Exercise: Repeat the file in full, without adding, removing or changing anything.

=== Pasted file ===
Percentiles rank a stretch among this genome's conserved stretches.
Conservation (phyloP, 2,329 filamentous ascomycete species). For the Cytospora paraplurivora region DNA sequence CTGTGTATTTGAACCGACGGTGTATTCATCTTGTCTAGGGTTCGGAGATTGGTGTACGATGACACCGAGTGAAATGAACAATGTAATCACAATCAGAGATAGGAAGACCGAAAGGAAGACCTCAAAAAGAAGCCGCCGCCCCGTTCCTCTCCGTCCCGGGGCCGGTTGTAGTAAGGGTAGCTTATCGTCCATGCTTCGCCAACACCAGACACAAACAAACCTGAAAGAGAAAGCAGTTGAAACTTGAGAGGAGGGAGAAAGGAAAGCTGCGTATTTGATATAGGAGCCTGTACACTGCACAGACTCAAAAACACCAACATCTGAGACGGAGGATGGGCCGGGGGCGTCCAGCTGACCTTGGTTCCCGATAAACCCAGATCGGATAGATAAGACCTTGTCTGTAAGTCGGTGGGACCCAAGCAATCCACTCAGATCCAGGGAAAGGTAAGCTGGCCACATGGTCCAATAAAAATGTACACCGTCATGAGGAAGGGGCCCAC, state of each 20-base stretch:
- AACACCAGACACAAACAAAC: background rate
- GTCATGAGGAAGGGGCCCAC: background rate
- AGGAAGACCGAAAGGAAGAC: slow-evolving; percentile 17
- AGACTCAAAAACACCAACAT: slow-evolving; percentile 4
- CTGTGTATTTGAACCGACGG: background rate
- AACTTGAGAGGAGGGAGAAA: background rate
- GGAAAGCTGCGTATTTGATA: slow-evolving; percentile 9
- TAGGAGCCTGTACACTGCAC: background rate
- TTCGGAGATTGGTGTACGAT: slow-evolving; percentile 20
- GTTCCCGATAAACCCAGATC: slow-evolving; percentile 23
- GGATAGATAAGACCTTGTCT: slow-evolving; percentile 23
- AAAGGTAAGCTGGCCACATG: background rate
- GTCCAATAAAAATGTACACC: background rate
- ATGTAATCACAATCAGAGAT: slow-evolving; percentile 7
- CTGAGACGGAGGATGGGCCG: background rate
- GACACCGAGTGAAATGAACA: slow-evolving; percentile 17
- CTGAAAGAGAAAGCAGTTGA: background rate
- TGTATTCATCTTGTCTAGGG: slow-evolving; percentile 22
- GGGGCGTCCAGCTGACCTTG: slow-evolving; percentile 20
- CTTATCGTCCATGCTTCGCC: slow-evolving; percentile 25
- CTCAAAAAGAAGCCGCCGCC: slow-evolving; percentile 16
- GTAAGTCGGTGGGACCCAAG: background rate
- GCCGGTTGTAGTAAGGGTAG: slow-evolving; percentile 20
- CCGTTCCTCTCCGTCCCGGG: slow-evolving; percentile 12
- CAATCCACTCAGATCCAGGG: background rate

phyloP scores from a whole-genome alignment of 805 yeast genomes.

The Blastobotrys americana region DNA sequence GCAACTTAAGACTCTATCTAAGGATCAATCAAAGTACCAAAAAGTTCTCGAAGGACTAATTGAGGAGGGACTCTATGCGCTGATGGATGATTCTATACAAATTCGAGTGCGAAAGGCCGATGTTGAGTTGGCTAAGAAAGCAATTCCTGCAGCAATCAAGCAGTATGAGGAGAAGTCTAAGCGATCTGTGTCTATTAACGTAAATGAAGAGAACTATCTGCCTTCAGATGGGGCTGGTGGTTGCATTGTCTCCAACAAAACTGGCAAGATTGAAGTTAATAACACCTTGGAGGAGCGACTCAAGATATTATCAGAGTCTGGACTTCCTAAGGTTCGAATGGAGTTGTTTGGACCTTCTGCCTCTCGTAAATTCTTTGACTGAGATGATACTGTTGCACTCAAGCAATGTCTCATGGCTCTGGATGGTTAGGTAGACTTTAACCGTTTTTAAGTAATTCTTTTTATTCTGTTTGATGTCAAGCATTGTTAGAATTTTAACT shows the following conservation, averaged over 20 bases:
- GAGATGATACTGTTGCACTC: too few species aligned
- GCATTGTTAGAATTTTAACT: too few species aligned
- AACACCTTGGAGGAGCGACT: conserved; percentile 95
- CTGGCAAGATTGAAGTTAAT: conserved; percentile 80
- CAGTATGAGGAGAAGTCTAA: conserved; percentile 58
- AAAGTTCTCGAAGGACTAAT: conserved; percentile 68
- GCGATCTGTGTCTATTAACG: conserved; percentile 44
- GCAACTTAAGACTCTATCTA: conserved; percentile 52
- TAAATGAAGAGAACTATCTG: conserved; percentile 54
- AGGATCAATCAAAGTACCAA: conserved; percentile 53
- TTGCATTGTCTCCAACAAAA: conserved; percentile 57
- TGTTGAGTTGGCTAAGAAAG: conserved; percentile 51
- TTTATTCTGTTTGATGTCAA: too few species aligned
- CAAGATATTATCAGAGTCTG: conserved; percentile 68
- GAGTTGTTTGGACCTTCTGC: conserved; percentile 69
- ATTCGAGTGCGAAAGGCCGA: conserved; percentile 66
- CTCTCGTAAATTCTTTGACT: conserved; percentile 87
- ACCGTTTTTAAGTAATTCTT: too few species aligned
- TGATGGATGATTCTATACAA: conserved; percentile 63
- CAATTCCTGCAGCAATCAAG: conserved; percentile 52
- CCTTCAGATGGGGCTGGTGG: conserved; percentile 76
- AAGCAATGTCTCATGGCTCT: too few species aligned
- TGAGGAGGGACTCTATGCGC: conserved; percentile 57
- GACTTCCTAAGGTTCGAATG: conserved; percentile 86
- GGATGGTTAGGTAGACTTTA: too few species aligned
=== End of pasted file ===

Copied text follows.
Percentiles rank a stretch among this genome's conserved stretches.
Conservation (phyloP, 2,329 filamentous ascomycete species). For the Cytospora paraplurivora region DNA sequence CTGTGTATTTGAACCGACGGTGTATTCATCTTGTCTAGGGTTCGGAGATTGGTGTACGATGACACCGAGTGAAATGAACAATGTAATCACAATCAGAGATAGGAAGACCGAAAGGAAGACCTCAAAAAGAAGCCGCCGCCCCGTTCCTCTCCGTCCCGGGGCCGGTTGTAGTAAGGGTAGCTTATCGTCCATGCTTCGCCAACACCAGACACAAACAAACCTGAAAGAGAAAGCAGTTGAAACTTGAGAGGAGGGAGAAAGGAAAGCTGCGTATTTGATATAGGAGCCTGTACACTGCACAGACTCAAAAACACCAACATCTGAGACGGAGGATGGGCCGGGGGCGTCCAGCTGACCTTGGTTCCCGATAAACCCAGATCGGATAGATAAGACCTTGTCTGTAAGTCGGTGGGACCCAAGCAATCCACTCAGATCCAGGGAAAGGTAAGCTGGCCACATGGTCCAATAAAAATGTACACCGTCATGAGGAAGGGGCCCAC, state of each 20-base stretch:
- AACACCAGACACAAACAAAC: background rate
- GTCATGAGGAAGGGGCCCAC: background rate
- AGGAAGACCGAAAGGAAGAC: slow-evolving; percentile 17
- AGACTCAAAAACACCAACAT: slow-evolving; percentile 4
- CTGTGTATTTGAACCGACGG: background rate
- AACTTGAGAGGAGGGAGAAA: background rate
- GGAAAGCTGCGTATTTGATA: slow-evolving; percentile 9
- TAGGAGCCTGTACACTGCAC: background rate
- TTCGGAGATTGGTGTACGAT: slow-evolving; percentile 20
- GTTCCCGATAAACCCAGATC: slow-evolving; percentile 23
- GGATAGATAAGACCTTGTCT: slow-evolving; percentile 23
- AAAGGTAAGCTGGCCACATG: background rate
- GTCCAATAAAAATGTACACC: background rate
- ATGTAATCACAATCAGAGAT: slow-evolving; percentile 7
- CTGAGACGGAGGATGGGCCG: background rate
- GACACCGAGTGAAATGAACA: slow-evolving; percentile 17
- CTGAAAGAGAAAGCAGTTGA: background rate
- TGTATTCATCTTGTCTAGGG: slow-evolving; percentile 22
- GGGGCGTCCAGCTGACCTTG: slow-evolving; percentile 20
- CTTATCGTCCATGCTTCGCC: slow-evolving; percentile 25
- CTCAAAAAGAAGCCGCCGCC: slow-evolving; percentile 16
- GTAAGTCGGTGGGACCCAAG: background rate
- GCCGGTTGTAGTAAGGGTAG: slow-evolving; percentile 20
- CCGTTCCTCTCCGTCCCGGG: slow-evolving; percentile 12
- CAATCCACTCAGATCCAGGG: background rate

phyloP scores from a whole-genome alignment of 805 yeast genomes.

The Blastobotrys americana region DNA sequence GCAACTTAAGACTCTATCTAAGGATCAATCAAAGTACCAAAAAGTTCTCGAAGGACTAATTGAGGAGGGACTCTATGCGCTGATGGATGATTCTATACAAATTCGAGTGCGAAAGGCCGATGTTGAGTTGGCTAAGAAAGCAATTCCTGCAGCAATCAAGCAGTATGAGGAGAAGTCTAAGCGATCTGTGTCTATTAACGTAAATGAAGAGAACTATCTGCCTTCAGATGGGGCTGGTGGTTGCATTGTCTCCAACAAAACTGGCAAGATTGAAGTTAATAACACCTTGGAGGAGCGACTCAAGATATTATCAGAGTCTGGACTTCCTAAGGTTCGAATGGAGTTGTTTGGACCTTCTGCCTCTCGTAAATTCTTTGACTGAGATGATACTGTTGCACTCAAGCAATGTCTCATGGCTCTGGATGGTTAGGTAGACTTTAACCGTTTTTAAGTAATTCTTTTTATTCTGTTTGATGTCAAGCATTGTTAGAATTTTAACT shows the following conservation, averaged over 20 bases:
- GAGATGATACTGTTGCACTC: too few species aligned
- GCATTGTTAGAATTTTAACT: too few species aligned
- AACACCTTGGAGGAGCGACT: conserved; percentile 95
- CTGGCAAGATTGAAGTTAAT: conserved; percentile 80
- CAGTATGAGGAGAAGTCTAA: conserved; percentile 58
- AAAGTTCTCGAAGGACTAAT: conserved; percentile 68
- GCGATCTGTGTCTATTAACG: conserved; percentile 44
- GCAACTTAAGACTCTATCTA: conserved; percentile 52
- TAAATGAAGAGAACTATCTG: conserved; percentile 54
- AGGATCAATCAAAGTACCAA: conserved; percentile 53
- TTGCATTGTCTCCAACAAAA: conserved; percentile 57
- TGTTGAGTTGGCTAAGAAAG: conserved; percentile 51
- TTTATTCTGTTTGATGTCAA: too few species aligned
- CAAGATATTATCAGAGTCTG: conserved; percentile 68
- GAGTTGTTTGGACCTTCTGC: conserved; percentile 69
- ATTCGAGTGCGAAAGGCCGA: conserved; percentile 66
- CTCTCGTAAATTCTTTGACT: conserved; percentile 87
- ACCGTTTTTAAGTAATTCTT: too few species aligned
- TGATGGATGATTCTATACAA: conserved; percentile 63
- CAATTCCTGCAGCAATCAAG: conserved; percentile 52
- CCTTCAGATGGGGCTGGTGG: conserved; percentile 76
- AAGCAATGTCTCATGGCTCT: too few species aligned
- TGAGGAGGGACTCTATGCGC: conserved; percentile 57
- GACTTCCTAAGGTTCGAATG: conserved; percentile 86
- GGATGGTTAGGTAGACTTTA: too few species aligned